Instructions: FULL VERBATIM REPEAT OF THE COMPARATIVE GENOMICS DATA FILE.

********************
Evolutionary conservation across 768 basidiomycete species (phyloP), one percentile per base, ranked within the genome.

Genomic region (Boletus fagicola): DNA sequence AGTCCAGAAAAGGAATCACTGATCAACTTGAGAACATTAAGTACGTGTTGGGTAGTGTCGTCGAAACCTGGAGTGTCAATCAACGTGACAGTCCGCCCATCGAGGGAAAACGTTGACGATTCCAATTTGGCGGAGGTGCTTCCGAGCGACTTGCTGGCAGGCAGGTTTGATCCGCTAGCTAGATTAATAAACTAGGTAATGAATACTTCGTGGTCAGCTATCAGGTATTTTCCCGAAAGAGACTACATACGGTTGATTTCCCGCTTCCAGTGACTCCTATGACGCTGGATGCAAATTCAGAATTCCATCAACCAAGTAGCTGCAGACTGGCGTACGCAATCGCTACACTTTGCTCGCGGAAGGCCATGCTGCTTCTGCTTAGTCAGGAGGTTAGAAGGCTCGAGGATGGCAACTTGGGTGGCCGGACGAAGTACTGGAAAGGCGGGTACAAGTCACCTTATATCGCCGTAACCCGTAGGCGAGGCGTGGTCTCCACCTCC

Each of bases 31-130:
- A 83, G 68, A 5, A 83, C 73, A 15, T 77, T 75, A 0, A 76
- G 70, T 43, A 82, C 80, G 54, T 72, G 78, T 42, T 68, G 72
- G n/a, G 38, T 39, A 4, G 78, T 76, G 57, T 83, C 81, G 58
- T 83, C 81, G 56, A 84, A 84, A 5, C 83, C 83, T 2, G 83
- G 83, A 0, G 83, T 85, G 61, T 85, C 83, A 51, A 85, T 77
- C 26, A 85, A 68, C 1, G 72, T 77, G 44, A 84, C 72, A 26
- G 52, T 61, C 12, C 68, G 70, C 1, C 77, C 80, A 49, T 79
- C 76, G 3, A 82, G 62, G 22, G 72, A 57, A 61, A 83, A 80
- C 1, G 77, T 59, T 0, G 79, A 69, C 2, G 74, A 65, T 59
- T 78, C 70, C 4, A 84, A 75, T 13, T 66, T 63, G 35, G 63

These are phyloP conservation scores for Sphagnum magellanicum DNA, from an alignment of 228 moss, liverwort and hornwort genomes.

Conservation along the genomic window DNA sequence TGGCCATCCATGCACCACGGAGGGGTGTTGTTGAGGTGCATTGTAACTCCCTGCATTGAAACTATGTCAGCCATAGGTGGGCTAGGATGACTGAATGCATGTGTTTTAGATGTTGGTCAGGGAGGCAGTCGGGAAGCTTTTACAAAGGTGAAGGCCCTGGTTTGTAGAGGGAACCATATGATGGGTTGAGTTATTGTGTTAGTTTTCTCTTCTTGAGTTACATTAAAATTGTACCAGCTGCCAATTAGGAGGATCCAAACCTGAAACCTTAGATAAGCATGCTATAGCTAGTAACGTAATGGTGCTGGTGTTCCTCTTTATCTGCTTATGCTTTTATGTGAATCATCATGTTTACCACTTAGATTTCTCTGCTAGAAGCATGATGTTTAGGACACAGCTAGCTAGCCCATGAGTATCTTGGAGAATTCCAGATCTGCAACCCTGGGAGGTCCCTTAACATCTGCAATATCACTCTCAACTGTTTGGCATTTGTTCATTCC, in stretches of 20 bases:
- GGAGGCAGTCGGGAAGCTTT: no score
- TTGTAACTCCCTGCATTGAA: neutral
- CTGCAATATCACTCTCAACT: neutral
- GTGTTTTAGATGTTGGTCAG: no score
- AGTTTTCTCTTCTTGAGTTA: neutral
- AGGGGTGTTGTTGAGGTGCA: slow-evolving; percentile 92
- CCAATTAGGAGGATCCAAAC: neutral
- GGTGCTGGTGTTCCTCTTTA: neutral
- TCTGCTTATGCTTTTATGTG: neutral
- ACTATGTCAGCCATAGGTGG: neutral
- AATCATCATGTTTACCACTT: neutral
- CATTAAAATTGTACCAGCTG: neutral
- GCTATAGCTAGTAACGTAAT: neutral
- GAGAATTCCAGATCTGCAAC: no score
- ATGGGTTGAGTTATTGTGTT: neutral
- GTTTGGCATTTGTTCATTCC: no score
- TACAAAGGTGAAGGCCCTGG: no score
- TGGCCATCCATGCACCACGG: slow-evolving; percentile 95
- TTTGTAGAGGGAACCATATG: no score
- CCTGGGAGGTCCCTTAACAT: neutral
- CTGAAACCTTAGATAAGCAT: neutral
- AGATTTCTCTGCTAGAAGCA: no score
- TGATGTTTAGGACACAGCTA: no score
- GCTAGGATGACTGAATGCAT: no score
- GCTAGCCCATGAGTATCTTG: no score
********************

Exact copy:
Evolutionary conservation across 768 basidiomycete species (phyloP), one percentile per base, ranked within the genome.

Genomic region (Boletus fagicola): DNA sequence AGTCCAGAAAAGGAATCACTGATCAACTTGAGAACATTAAGTACGTGTTGGGTAGTGTCGTCGAAACCTGGAGTGTCAATCAACGTGACAGTCCGCCCATCGAGGGAAAACGTTGACGATTCCAATTTGGCGGAGGTGCTTCCGAGCGACTTGCTGGCAGGCAGGTTTGATCCGCTAGCTAGATTAATAAACTAGGTAATGAATACTTCGTGGTCAGCTATCAGGTATTTTCCCGAAAGAGACTACATACGGTTGATTTCCCGCTTCCAGTGACTCCTATGACGCTGGATGCAAATTCAGAATTCCATCAACCAAGTAGCTGCAGACTGGCGTACGCAATCGCTACACTTTGCTCGCGGAAGGCCATGCTGCTTCTGCTTAGTCAGGAGGTTAGAAGGCTCGAGGATGGCAACTTGGGTGGCCGGACGAAGTACTGGAAAGGCGGGTACAAGTCACCTTATATCGCCGTAACCCGTAGGCGAGGCGTGGTCTCCACCTCC

Each of bases 31-130:
- A 83, G 68, A 5, A 83, C 73, A 15, T 77, T 75, A 0, A 76
- G 70, T 43, A 82, C 80, G 54, T 72, G 78, T 42, T 68, G 72
- G n/a, G 38, T 39, A 4, G 78, T 76, G 57, T 83, C 81, G 58
- T 83, C 81, G 56, A 84, A 84, A 5, C 83, C 83, T 2, G 83
- G 83, A 0, G 83, T 85, G 61, T 85, C 83, A 51, A 85, T 77
- C 26, A 85, A 68, C 1, G 72, T 77, G 44, A 84, C 72, A 26
- G 52, T 61, C 12, C 68, G 70, C 1, C 77, C 80, A 49, T 79
- C 76, G 3, A 82, G 62, G 22, G 72, A 57, A 61, A 83, A 80
- C 1, G 77, T 59, T 0, G 79, A 69, C 2, G 74, A 65, T 59
- T 78, C 70, C 4, A 84, A 75, T 13, T 66, T 63, G 35, G 63

These are phyloP conservation scores for Sphagnum magellanicum DNA, from an alignment of 228 moss, liverwort and hornwort genomes.

Conservation along the genomic window DNA sequence TGGCCATCCATGCACCACGGAGGGGTGTTGTTGAGGTGCATTGTAACTCCCTGCATTGAAACTATGTCAGCCATAGGTGGGCTAGGATGACTGAATGCATGTGTTTTAGATGTTGGTCAGGGAGGCAGTCGGGAAGCTTTTACAAAGGTGAAGGCCCTGGTTTGTAGAGGGAACCATATGATGGGTTGAGTTATTGTGTTAGTTTTCTCTTCTTGAGTTACATTAAAATTGTACCAGCTGCCAATTAGGAGGATCCAAACCTGAAACCTTAGATAAGCATGCTATAGCTAGTAACGTAATGGTGCTGGTGTTCCTCTTTATCTGCTTATGCTTTTATGTGAATCATCATGTTTACCACTTAGATTTCTCTGCTAGAAGCATGATGTTTAGGACACAGCTAGCTAGCCCATGAGTATCTTGGAGAATTCCAGATCTGCAACCCTGGGAGGTCCCTTAACATCTGCAATATCACTCTCAACTGTTTGGCATTTGTTCATTCC, in stretches of 20 bases:
- GGAGGCAGTCGGGAAGCTTT: no score
- TTGTAACTCCCTGCATTGAA: neutral
- CTGCAATATCACTCTCAACT: neutral
- GTGTTTTAGATGTTGGTCAG: no score
- AGTTTTCTCTTCTTGAGTTA: neutral
- AGGGGTGTTGTTGAGGTGCA: slow-evolving; percentile 92
- CCAATTAGGAGGATCCAAAC: neutral
- GGTGCTGGTGTTCCTCTTTA: neutral
- TCTGCTTATGCTTTTATGTG: neutral
- ACTATGTCAGCCATAGGTGG: neutral
- AATCATCATGTTTACCACTT: neutral
- CATTAAAATTGTACCAGCTG: neutral
- GCTATAGCTAGTAACGTAAT: neutral
- GAGAATTCCAGATCTGCAAC: no score
- ATGGGTTGAGTTATTGTGTT: neutral
- GTTTGGCATTTGTTCATTCC: no score
- TACAAAGGTGAAGGCCCTGG: no score
- TGGCCATCCATGCACCACGG: slow-evolving; percentile 95
- TTTGTAGAGGGAACCATATG: no score
- CCTGGGAGGTCCCTTAACAT: neutral
- CTGAAACCTTAGATAAGCAT: neutral
- AGATTTCTCTGCTAGAAGCA: no score
- TGATGTTTAGGACACAGCTA: no score
- GCTAGGATGACTGAATGCAT: no score
- GCTAGCCCATGAGTATCTTG: no score